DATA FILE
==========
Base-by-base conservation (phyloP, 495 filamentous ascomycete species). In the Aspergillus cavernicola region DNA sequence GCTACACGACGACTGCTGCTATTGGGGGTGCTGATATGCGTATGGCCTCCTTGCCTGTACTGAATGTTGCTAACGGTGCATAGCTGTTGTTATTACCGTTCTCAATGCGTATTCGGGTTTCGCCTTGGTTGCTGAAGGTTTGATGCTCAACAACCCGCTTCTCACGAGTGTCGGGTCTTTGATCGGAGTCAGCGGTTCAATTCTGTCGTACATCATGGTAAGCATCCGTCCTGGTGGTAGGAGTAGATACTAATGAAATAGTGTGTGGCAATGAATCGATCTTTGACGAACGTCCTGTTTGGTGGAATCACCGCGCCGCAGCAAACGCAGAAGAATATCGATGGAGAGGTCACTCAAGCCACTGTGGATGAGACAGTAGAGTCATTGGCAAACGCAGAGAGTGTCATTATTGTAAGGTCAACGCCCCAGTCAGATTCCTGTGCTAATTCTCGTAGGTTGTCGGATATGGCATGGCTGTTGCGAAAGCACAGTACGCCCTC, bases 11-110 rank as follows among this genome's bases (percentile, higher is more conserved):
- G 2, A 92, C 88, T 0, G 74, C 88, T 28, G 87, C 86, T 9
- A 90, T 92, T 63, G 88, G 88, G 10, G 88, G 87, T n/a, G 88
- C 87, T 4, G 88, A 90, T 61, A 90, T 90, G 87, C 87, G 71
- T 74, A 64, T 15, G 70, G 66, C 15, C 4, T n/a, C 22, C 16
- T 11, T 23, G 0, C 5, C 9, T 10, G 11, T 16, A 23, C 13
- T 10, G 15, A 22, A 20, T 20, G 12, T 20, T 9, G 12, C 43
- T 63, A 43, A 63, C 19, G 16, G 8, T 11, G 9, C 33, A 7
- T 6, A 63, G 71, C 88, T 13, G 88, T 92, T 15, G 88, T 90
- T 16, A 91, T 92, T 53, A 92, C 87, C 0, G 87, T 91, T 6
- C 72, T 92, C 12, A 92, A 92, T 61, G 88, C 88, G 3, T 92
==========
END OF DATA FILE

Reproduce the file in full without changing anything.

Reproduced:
Base-by-base conservation (phyloP, 495 filamentous ascomycete species). In the Aspergillus cavernicola region DNA sequence GCTACACGACGACTGCTGCTATTGGGGGTGCTGATATGCGTATGGCCTCCTTGCCTGTACTGAATGTTGCTAACGGTGCATAGCTGTTGTTATTACCGTTCTCAATGCGTATTCGGGTTTCGCCTTGGTTGCTGAAGGTTTGATGCTCAACAACCCGCTTCTCACGAGTGTCGGGTCTTTGATCGGAGTCAGCGGTTCAATTCTGTCGTACATCATGGTAAGCATCCGTCCTGGTGGTAGGAGTAGATACTAATGAAATAGTGTGTGGCAATGAATCGATCTTTGACGAACGTCCTGTTTGGTGGAATCACCGCGCCGCAGCAAACGCAGAAGAATATCGATGGAGAGGTCACTCAAGCCACTGTGGATGAGACAGTAGAGTCATTGGCAAACGCAGAGAGTGTCATTATTGTAAGGTCAACGCCCCAGTCAGATTCCTGTGCTAATTCTCGTAGGTTGTCGGATATGGCATGGCTGTTGCGAAAGCACAGTACGCCCTC, bases 11-110 rank as follows among this genome's bases (percentile, higher is more conserved):
- G 2, A 92, C 88, T 0, G 74, C 88, T 28, G 87, C 86, T 9
- A 90, T 92, T 63, G 88, G 88, G 10, G 88, G 87, T n/a, G 88
- C 87, T 4, G 88, A 90, T 61, A 90, T 90, G 87, C 87, G 71
- T 74, A 64, T 15, G 70, G 66, C 15, C 4, T n/a, C 22, C 16
- T 11, T 23, G 0, C 5, C 9, T 10, G 11, T 16, A 23, C 13
- T 10, G 15, A 22, A 20, T 20, G 12, T 20, T 9, G 12, C 43
- T 63, A 43, A 63, C 19, G 16, G 8, T 11, G 9, C 33, A 7
- T 6, A 63, G 71, C 88, T 13, G 88, T 92, T 15, G 88, T 90
- T 16, A 91, T 92, T 53, A 92, C 87, C 0, G 87, T 91, T 6
- C 72, T 92, C 12, A 92, A 92, T 61, G 88, C 88, G 3, T 92